by Posted on September 29, 2011



Following news that the Federal Emergency Management Agency (FEMA) had enough funding available to sustain disaster relief efforts through the end of the current Fiscal Year on Friday, the Senate reached a deal Tuesday night to fund the federal government through November 18th. FEMA's announcement that it would not require additional funding to continue relief operations this week defused a potential confrontation between Senate Democrats and House Republicans over how to provide additional disaster relief funding. Republicans had insisted that emergency funding be offset by cuts to other federal programs, while Democrats argued that disaster relief funds should not require a specific offset. By pre-empting the need to provide funding in Fiscal Year 2011 for disaster relief, FEMA's declaration enabled Congress to avoid the issue of offsetting disaster funding and allow FEMA to begin immediately drawing down its Fiscal Year 2012 funding on Saturday.


With the House in recess this week and the Fiscal Year ending on Friday, there was concern that Congress would be unable to pass a stopgap measure to prevent a government shutdown on Saturday. The two bills approved by the Senate on Tuesday will allow the House to remain on recess while keeping the government running. The first bill, which is expected to be approved this week by voice vote in the House, will provide federal funding through the end of next week. The second bill, which the House is expected to debate when it returns next week, would extend funds through November 18th. Both bills enforce the cap on Fiscal Year 2012 spending that was agreed to in the debt ceiling debate. The House and Senate are expected to put forth an omnibus bill to fund the federal government through the rest of Fiscal Year 2012 within the next few months, and to try and pass this legislation by the November 18th deadline.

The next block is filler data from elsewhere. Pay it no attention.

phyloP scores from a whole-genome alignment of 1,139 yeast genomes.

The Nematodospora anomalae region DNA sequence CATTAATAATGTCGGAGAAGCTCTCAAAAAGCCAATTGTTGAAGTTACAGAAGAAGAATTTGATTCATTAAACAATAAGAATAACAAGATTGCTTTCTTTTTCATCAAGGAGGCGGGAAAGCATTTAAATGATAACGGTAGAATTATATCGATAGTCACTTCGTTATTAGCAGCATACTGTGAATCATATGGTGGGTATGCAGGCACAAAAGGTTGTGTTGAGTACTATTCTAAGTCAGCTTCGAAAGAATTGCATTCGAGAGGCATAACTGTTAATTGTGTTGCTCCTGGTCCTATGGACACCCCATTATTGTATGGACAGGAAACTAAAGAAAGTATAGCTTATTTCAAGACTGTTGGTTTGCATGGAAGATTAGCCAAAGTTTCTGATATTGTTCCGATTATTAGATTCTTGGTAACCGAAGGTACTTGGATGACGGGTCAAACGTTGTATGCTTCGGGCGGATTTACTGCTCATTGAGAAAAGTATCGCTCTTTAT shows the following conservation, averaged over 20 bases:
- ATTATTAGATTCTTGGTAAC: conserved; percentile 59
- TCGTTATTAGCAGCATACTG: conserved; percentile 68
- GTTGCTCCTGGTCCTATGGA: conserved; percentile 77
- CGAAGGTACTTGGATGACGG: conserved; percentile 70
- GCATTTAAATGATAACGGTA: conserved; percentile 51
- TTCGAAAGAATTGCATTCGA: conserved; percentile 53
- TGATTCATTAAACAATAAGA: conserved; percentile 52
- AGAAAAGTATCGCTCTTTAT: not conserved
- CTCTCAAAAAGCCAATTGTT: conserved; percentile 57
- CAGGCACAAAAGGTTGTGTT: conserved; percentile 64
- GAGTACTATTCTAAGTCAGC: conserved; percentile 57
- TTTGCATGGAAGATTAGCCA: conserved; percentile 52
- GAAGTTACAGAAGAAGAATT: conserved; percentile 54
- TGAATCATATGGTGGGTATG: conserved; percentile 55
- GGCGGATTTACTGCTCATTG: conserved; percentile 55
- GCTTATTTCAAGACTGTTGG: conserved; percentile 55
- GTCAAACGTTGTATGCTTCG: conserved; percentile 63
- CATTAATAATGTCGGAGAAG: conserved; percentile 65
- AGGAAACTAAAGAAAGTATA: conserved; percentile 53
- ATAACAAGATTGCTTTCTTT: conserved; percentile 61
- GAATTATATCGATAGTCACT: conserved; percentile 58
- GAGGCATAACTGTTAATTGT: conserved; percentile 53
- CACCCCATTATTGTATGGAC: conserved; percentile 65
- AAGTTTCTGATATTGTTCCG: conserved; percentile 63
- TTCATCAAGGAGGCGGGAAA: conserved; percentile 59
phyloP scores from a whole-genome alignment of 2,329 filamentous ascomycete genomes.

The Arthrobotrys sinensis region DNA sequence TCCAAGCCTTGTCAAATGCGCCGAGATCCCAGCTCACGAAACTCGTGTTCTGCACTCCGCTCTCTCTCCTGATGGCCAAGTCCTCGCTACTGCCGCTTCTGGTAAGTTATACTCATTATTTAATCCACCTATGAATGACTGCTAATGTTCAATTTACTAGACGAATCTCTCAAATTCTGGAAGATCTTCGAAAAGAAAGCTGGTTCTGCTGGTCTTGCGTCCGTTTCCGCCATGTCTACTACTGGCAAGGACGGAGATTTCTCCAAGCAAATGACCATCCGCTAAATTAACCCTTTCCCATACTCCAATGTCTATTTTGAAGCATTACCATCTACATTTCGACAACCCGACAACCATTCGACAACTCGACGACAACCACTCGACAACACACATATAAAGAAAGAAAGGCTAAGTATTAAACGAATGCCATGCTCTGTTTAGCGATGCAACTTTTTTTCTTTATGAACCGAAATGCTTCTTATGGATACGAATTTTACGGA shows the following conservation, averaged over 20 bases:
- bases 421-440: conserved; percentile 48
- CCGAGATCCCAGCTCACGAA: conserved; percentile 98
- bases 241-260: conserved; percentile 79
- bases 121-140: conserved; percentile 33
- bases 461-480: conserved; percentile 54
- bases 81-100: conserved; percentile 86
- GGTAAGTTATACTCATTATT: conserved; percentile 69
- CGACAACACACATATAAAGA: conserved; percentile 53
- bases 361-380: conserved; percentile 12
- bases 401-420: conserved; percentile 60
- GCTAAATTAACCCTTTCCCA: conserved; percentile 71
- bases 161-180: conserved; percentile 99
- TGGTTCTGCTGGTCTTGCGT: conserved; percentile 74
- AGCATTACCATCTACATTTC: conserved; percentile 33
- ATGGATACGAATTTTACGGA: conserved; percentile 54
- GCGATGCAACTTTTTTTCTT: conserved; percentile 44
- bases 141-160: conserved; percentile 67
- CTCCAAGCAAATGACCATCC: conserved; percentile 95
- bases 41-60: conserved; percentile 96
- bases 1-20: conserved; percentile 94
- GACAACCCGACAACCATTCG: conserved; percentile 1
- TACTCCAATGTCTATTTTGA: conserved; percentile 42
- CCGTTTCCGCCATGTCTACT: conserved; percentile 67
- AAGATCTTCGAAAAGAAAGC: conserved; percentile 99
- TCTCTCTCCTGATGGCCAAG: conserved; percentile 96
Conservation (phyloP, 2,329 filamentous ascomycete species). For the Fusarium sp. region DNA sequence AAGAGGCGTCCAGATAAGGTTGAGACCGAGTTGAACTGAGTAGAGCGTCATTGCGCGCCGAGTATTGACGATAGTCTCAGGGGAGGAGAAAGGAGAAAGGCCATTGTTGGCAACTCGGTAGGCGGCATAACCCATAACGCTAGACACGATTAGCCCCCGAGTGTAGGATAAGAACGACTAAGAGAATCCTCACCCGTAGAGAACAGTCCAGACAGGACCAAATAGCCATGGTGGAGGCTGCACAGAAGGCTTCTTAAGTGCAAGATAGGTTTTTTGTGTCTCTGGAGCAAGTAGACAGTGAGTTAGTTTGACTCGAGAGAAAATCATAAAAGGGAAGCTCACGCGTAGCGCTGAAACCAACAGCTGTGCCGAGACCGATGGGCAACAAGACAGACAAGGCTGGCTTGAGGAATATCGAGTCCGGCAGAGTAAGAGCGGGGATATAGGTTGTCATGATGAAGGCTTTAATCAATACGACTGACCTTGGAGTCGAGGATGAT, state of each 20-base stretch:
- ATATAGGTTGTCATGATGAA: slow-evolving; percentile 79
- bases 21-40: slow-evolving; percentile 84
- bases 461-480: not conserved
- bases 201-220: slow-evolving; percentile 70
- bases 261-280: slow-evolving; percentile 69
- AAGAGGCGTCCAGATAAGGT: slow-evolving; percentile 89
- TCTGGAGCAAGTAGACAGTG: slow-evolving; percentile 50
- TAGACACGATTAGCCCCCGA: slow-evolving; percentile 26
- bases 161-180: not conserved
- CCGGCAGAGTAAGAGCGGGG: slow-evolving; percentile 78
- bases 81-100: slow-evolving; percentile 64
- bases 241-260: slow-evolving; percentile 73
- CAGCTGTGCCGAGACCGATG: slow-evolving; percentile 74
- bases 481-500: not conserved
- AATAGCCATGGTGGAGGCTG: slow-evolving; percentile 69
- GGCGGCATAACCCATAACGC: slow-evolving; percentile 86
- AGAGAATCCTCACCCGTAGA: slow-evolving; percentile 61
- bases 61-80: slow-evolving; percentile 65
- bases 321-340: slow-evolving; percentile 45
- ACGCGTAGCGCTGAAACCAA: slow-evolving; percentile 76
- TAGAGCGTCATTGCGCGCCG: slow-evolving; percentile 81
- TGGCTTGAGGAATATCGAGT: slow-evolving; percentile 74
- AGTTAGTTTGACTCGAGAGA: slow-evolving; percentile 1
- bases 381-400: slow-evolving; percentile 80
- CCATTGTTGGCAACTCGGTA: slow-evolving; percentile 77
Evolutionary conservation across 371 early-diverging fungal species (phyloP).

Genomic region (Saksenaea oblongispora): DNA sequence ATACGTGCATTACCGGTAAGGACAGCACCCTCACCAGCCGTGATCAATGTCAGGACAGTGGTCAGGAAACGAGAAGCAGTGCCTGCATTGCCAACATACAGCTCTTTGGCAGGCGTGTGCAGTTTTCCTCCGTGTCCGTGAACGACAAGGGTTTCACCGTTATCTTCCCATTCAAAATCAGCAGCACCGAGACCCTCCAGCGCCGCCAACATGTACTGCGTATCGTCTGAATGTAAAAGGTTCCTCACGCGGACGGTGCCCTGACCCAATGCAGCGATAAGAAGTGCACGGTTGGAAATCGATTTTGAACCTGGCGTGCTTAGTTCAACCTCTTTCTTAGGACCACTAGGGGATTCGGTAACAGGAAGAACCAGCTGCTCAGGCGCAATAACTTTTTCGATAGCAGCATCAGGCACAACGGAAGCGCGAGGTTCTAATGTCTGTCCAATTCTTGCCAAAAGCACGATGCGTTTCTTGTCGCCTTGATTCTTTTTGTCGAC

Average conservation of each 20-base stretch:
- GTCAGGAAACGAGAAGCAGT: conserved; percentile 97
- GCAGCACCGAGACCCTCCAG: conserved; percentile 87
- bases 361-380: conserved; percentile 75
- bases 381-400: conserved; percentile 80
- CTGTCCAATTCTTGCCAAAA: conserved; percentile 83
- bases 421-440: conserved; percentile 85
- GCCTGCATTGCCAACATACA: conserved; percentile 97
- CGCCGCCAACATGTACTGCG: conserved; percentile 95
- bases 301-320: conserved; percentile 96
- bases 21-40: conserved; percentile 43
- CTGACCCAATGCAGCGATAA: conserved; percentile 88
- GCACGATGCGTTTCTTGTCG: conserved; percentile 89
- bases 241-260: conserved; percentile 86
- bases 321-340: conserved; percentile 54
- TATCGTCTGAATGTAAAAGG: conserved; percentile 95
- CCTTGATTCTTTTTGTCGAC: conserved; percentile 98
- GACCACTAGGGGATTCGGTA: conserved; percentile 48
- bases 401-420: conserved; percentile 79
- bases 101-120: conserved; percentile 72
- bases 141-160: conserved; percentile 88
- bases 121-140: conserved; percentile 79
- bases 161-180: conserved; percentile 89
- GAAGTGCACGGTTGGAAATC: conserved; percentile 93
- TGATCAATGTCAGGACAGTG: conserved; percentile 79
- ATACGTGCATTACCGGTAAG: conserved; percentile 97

But, what if FEMA had not found enough funding left to get them through the rest of this Fiscal Year while aiding victims of disasters that have already occurred? Either the federal government would have to borrow the money if it were declared emergency spending, or an offset would need to be found elsewhere within the federal budget - one that could very well at some point be taken from a program that benefits park agencies. Like other local agencies in disaster-impacted areas, park and recreation agencies share in local disaster recovery efforts, including debris cleanup and repairs. What are you willing to give up to fund disaster recovery efforts? Would you rather see the federal government declare all disaster aid as emergency spending and continue to raise the deficit, or would you rather Congress provide offsets for these disasters, even it means that such funds would come from accounts that are of great benefit to your local needs?

By Jon Wisbey, The Ferguson Group
Leslie Mozingo, Contributer, The Ferguson Group

I don't see the problem with letting the states handle their own disaster recovery. It seems like whenever we hand over certain powers to the federal government they make it more expensive and less effective. Also, look at what FEMA has done in terms of making it more affordable for people to live on the coast. By subsidizing insurance plans in low lying and hurricane prone places, they have encouraged development that otherwise would not have been possible. by Matt on 09/29/2011


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